Sonnets to Orpheus
Publication Year: 1987
Rilke revived and transformed the traditional sonnet sequence in the Sonnets. Instead of centering on love for a particular person, as has many other sonneteers, he wrote an extended love poem to the world, celebrating such diverse things as mirrors, dogs, fruit, breathing, and childhood. Many of the sonnets are addressed to two recurrent figures: the god Orpheus (prototype of the poet) and a young dancer, whose death is treated elegiacally.
These ecstatic and meditative lyric poems are a kind of manual on how to approach the world - how to understand and love it. David Young's is the first most sensitive of the translations of this work, superior to other translations in sound and sense. He captures Rilke's simple, concrete, and colloquial language, writing with a precision close to the original.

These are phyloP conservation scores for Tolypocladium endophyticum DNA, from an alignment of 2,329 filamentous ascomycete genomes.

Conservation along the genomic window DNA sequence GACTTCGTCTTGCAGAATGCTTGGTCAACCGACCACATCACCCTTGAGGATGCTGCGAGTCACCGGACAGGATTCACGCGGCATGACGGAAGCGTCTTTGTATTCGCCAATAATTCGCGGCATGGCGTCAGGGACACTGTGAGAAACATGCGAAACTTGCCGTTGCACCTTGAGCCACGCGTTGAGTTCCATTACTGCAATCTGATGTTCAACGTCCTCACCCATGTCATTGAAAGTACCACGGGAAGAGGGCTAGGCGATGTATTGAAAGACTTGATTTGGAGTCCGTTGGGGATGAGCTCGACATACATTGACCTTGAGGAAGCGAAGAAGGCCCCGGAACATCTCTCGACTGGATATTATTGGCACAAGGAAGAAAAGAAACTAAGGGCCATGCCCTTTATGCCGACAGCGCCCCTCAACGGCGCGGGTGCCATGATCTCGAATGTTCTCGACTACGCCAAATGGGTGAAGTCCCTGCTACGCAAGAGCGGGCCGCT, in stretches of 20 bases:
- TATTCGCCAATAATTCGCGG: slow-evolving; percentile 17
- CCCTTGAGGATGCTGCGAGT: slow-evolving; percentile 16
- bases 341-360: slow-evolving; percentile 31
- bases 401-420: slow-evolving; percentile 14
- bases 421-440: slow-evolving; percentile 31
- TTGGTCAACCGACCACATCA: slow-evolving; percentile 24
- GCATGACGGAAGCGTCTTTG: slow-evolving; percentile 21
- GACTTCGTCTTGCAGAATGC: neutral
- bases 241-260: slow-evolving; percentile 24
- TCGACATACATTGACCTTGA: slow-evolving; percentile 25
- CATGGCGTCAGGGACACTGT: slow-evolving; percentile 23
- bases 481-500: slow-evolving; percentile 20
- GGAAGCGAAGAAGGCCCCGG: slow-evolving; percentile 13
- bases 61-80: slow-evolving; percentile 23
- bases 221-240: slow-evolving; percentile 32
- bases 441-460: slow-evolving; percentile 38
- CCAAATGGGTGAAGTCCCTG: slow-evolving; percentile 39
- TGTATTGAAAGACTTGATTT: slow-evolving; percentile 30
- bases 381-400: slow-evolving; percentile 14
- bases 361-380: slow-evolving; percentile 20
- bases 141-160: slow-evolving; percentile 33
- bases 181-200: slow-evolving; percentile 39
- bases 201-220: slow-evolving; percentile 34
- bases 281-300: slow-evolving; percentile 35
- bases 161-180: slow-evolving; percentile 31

Published by: Wesleyan University Press
Series: Wesleyan Poetry in Translation
In February 1922, Rainer Maria Rilke recovered his creative energies as a poet with a suddenness and abundance virtually unparalleled in the history of poetic composition. The resulting masterpieces—the Duino Elegies, a long-standing project, and the unplanned Sonnets to Orpheus—were in one respect a bolt from the blue and in another the result of patient effort and unswerving ....